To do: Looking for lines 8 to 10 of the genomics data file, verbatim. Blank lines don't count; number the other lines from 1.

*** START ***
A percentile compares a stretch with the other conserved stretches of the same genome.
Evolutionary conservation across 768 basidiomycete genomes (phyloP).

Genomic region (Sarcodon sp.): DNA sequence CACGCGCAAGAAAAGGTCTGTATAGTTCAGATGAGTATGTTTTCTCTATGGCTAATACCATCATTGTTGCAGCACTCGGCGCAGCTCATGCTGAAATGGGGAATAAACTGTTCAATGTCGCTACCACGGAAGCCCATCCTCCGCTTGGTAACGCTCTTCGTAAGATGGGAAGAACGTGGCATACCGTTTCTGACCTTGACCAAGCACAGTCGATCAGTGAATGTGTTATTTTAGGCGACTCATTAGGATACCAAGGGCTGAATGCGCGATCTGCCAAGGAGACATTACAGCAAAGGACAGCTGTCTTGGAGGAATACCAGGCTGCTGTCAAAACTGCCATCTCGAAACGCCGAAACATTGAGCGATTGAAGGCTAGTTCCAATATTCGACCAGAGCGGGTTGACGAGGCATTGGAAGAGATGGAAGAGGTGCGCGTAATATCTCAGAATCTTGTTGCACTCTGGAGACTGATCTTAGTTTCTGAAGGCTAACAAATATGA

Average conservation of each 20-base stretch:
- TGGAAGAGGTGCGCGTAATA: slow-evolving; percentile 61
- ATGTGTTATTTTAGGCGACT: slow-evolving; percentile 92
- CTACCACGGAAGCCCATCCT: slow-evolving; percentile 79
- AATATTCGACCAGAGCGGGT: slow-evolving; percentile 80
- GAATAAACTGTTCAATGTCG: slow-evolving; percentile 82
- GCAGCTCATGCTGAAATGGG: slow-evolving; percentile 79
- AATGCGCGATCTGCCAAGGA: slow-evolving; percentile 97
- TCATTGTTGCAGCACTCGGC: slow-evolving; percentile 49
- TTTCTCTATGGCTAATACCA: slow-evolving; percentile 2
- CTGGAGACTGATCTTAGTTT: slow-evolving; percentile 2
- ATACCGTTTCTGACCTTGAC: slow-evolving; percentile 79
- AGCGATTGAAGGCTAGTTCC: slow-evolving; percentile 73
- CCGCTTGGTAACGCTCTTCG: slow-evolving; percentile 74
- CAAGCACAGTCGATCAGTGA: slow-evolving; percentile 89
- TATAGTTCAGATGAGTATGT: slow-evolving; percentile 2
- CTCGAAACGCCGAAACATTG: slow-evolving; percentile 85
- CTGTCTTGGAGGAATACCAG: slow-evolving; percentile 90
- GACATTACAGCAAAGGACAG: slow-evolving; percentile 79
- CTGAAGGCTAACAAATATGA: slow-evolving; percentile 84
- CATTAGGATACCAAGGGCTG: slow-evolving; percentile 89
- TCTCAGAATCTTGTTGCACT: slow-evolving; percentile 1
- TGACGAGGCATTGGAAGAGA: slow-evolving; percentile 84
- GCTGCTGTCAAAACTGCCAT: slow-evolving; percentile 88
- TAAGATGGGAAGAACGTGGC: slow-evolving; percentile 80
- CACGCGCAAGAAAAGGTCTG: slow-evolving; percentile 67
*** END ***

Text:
- AATATTCGACCAGAGCGGGT: slow-evolving; percentile 80
- GAATAAACTGTTCAATGTCG: slow-evolving; percentile 82
- GCAGCTCATGCTGAAATGGG: slow-evolving; percentile 79